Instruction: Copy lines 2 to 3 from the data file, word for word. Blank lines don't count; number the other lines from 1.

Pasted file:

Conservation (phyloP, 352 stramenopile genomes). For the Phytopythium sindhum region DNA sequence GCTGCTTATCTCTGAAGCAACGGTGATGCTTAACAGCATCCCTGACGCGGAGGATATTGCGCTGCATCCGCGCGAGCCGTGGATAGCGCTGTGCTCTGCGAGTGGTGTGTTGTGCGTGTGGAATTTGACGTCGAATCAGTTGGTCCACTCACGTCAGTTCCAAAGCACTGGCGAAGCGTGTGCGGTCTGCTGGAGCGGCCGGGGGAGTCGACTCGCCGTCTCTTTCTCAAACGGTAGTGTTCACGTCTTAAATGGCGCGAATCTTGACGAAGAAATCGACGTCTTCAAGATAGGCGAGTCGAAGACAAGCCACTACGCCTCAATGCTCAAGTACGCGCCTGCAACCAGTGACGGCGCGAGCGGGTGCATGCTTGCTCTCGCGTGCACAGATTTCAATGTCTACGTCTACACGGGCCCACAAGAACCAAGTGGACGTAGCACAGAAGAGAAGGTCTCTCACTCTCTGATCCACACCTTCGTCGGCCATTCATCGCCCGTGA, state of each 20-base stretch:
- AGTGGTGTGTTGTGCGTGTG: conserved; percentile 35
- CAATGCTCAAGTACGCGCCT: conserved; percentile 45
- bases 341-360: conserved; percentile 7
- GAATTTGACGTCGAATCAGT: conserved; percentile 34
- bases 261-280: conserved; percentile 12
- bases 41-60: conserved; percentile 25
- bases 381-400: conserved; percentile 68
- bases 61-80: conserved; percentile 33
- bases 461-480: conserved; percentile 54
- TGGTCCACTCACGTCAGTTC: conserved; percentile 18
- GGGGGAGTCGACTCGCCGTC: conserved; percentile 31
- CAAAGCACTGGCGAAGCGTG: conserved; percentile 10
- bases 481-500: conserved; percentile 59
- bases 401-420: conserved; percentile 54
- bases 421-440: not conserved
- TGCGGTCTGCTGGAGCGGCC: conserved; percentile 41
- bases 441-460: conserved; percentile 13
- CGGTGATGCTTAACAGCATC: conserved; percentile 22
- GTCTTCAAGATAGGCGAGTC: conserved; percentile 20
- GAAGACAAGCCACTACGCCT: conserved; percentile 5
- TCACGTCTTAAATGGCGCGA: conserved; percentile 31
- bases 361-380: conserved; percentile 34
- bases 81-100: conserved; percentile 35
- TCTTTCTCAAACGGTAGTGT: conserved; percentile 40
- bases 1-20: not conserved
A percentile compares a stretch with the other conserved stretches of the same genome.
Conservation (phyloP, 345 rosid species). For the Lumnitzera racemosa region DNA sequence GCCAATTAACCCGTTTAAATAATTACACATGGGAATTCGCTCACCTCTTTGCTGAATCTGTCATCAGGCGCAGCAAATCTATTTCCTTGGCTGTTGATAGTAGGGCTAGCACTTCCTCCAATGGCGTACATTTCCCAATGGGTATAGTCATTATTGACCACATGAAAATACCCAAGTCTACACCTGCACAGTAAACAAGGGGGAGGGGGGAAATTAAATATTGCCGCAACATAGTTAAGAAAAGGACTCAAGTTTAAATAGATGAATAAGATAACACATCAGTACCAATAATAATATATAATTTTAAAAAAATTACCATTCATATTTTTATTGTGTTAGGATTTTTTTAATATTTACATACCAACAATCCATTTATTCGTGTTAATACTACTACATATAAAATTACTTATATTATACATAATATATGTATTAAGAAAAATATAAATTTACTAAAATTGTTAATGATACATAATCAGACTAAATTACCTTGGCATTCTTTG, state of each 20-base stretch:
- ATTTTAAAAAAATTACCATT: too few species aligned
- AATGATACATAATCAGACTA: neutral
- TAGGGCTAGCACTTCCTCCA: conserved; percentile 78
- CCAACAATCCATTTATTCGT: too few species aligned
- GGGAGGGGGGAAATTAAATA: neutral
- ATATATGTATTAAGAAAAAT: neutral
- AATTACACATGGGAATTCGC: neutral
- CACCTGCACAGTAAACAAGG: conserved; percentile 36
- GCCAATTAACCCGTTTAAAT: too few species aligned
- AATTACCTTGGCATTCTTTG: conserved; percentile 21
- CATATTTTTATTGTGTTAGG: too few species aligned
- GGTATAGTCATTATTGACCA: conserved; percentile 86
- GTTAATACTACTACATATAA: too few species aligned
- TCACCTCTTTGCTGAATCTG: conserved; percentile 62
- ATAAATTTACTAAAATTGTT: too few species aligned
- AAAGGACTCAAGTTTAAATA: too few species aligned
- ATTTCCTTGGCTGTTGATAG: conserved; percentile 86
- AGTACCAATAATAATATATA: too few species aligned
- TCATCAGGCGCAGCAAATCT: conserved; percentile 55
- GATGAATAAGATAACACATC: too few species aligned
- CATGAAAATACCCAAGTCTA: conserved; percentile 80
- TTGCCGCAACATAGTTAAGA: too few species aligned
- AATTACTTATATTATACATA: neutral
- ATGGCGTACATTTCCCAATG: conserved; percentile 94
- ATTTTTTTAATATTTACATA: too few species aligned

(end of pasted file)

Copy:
- AGTGGTGTGTTGTGCGTGTG: conserved; percentile 35
- CAATGCTCAAGTACGCGCCT: conserved; percentile 45